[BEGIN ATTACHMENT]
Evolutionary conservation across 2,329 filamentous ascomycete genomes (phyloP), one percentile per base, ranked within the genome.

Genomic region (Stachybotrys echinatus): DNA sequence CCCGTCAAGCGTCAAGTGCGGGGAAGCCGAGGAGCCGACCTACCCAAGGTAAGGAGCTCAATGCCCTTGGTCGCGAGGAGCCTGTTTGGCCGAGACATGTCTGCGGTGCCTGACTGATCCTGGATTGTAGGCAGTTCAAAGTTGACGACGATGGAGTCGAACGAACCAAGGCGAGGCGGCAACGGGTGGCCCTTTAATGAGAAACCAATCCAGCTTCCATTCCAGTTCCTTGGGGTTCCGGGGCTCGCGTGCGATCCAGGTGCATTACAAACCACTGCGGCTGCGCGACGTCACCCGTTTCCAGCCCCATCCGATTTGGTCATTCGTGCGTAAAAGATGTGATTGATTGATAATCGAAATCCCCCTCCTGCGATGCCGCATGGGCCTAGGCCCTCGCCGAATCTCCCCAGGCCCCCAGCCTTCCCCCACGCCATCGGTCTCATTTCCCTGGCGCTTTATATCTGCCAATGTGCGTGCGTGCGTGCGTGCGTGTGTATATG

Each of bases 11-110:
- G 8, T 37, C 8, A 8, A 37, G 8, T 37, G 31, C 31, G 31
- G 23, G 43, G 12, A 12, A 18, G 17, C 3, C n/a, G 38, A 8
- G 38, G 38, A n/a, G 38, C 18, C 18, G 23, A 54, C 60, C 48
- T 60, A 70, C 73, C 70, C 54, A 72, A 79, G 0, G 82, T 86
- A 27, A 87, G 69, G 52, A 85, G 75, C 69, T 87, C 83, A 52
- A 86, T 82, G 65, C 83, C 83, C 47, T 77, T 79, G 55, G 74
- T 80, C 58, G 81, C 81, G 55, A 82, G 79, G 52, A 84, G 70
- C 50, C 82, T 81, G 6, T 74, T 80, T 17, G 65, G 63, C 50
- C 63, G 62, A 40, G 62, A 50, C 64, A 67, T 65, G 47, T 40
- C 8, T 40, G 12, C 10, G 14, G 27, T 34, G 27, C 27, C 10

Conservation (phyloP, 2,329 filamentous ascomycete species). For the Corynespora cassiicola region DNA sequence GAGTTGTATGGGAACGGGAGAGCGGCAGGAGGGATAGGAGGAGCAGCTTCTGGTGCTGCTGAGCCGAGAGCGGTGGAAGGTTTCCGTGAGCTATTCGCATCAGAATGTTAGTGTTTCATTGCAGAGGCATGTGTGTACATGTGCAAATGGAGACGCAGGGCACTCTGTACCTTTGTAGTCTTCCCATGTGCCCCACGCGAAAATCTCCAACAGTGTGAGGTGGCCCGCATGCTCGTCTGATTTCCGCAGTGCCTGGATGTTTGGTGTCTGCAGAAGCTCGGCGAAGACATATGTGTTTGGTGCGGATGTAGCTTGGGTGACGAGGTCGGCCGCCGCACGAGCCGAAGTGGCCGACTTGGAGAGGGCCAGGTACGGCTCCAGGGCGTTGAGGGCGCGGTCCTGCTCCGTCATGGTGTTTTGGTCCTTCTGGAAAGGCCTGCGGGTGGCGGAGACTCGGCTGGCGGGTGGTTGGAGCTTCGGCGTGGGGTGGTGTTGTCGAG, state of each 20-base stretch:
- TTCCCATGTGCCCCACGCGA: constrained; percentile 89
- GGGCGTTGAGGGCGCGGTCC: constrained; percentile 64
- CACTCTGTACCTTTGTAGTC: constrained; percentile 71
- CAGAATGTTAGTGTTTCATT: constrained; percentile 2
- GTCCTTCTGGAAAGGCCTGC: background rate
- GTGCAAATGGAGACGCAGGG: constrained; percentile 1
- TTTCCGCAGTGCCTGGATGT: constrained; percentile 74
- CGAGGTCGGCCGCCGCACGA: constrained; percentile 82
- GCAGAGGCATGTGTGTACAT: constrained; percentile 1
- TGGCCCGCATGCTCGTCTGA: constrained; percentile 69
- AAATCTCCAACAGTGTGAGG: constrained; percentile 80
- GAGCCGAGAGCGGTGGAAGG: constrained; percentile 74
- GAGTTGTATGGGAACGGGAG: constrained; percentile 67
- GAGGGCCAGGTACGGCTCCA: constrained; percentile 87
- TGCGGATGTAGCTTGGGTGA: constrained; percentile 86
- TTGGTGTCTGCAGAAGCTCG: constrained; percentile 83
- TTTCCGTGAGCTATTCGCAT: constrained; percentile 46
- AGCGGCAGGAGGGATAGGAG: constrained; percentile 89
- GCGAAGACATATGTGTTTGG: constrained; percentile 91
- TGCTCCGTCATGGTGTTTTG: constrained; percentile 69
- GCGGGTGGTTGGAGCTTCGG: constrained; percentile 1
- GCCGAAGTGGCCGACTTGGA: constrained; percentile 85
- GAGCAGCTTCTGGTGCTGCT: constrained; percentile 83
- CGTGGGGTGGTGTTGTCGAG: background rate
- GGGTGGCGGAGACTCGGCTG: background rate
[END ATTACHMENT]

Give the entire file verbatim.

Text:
Evolutionary conservation across 2,329 filamentous ascomycete genomes (phyloP), one percentile per base, ranked within the genome.

Genomic region (Stachybotrys echinatus): DNA sequence CCCGTCAAGCGTCAAGTGCGGGGAAGCCGAGGAGCCGACCTACCCAAGGTAAGGAGCTCAATGCCCTTGGTCGCGAGGAGCCTGTTTGGCCGAGACATGTCTGCGGTGCCTGACTGATCCTGGATTGTAGGCAGTTCAAAGTTGACGACGATGGAGTCGAACGAACCAAGGCGAGGCGGCAACGGGTGGCCCTTTAATGAGAAACCAATCCAGCTTCCATTCCAGTTCCTTGGGGTTCCGGGGCTCGCGTGCGATCCAGGTGCATTACAAACCACTGCGGCTGCGCGACGTCACCCGTTTCCAGCCCCATCCGATTTGGTCATTCGTGCGTAAAAGATGTGATTGATTGATAATCGAAATCCCCCTCCTGCGATGCCGCATGGGCCTAGGCCCTCGCCGAATCTCCCCAGGCCCCCAGCCTTCCCCCACGCCATCGGTCTCATTTCCCTGGCGCTTTATATCTGCCAATGTGCGTGCGTGCGTGCGTGCGTGTGTATATG

Each of bases 11-110:
- G 8, T 37, C 8, A 8, A 37, G 8, T 37, G 31, C 31, G 31
- G 23, G 43, G 12, A 12, A 18, G 17, C 3, C n/a, G 38, A 8
- G 38, G 38, A n/a, G 38, C 18, C 18, G 23, A 54, C 60, C 48
- T 60, A 70, C 73, C 70, C 54, A 72, A 79, G 0, G 82, T 86
- A 27, A 87, G 69, G 52, A 85, G 75, C 69, T 87, C 83, A 52
- A 86, T 82, G 65, C 83, C 83, C 47, T 77, T 79, G 55, G 74
- T 80, C 58, G 81, C 81, G 55, A 82, G 79, G 52, A 84, G 70
- C 50, C 82, T 81, G 6, T 74, T 80, T 17, G 65, G 63, C 50
- C 63, G 62, A 40, G 62, A 50, C 64, A 67, T 65, G 47, T 40
- C 8, T 40, G 12, C 10, G 14, G 27, T 34, G 27, C 27, C 10

Conservation (phyloP, 2,329 filamentous ascomycete species). For the Corynespora cassiicola region DNA sequence GAGTTGTATGGGAACGGGAGAGCGGCAGGAGGGATAGGAGGAGCAGCTTCTGGTGCTGCTGAGCCGAGAGCGGTGGAAGGTTTCCGTGAGCTATTCGCATCAGAATGTTAGTGTTTCATTGCAGAGGCATGTGTGTACATGTGCAAATGGAGACGCAGGGCACTCTGTACCTTTGTAGTCTTCCCATGTGCCCCACGCGAAAATCTCCAACAGTGTGAGGTGGCCCGCATGCTCGTCTGATTTCCGCAGTGCCTGGATGTTTGGTGTCTGCAGAAGCTCGGCGAAGACATATGTGTTTGGTGCGGATGTAGCTTGGGTGACGAGGTCGGCCGCCGCACGAGCCGAAGTGGCCGACTTGGAGAGGGCCAGGTACGGCTCCAGGGCGTTGAGGGCGCGGTCCTGCTCCGTCATGGTGTTTTGGTCCTTCTGGAAAGGCCTGCGGGTGGCGGAGACTCGGCTGGCGGGTGGTTGGAGCTTCGGCGTGGGGTGGTGTTGTCGAG, state of each 20-base stretch:
- TTCCCATGTGCCCCACGCGA: constrained; percentile 89
- GGGCGTTGAGGGCGCGGTCC: constrained; percentile 64
- CACTCTGTACCTTTGTAGTC: constrained; percentile 71
- CAGAATGTTAGTGTTTCATT: constrained; percentile 2
- GTCCTTCTGGAAAGGCCTGC: background rate
- GTGCAAATGGAGACGCAGGG: constrained; percentile 1
- TTTCCGCAGTGCCTGGATGT: constrained; percentile 74
- CGAGGTCGGCCGCCGCACGA: constrained; percentile 82
- GCAGAGGCATGTGTGTACAT: constrained; percentile 1
- TGGCCCGCATGCTCGTCTGA: constrained; percentile 69
- AAATCTCCAACAGTGTGAGG: constrained; percentile 80
- GAGCCGAGAGCGGTGGAAGG: constrained; percentile 74
- GAGTTGTATGGGAACGGGAG: constrained; percentile 67
- GAGGGCCAGGTACGGCTCCA: constrained; percentile 87
- TGCGGATGTAGCTTGGGTGA: constrained; percentile 86
- TTGGTGTCTGCAGAAGCTCG: constrained; percentile 83
- TTTCCGTGAGCTATTCGCAT: constrained; percentile 46
- AGCGGCAGGAGGGATAGGAG: constrained; percentile 89
- GCGAAGACATATGTGTTTGG: constrained; percentile 91
- TGCTCCGTCATGGTGTTTTG: constrained; percentile 69
- GCGGGTGGTTGGAGCTTCGG: constrained; percentile 1
- GCCGAAGTGGCCGACTTGGA: constrained; percentile 85
- GAGCAGCTTCTGGTGCTGCT: constrained; percentile 83
- CGTGGGGTGGTGTTGTCGAG: background rate
- GGGTGGCGGAGACTCGGCTG: background rate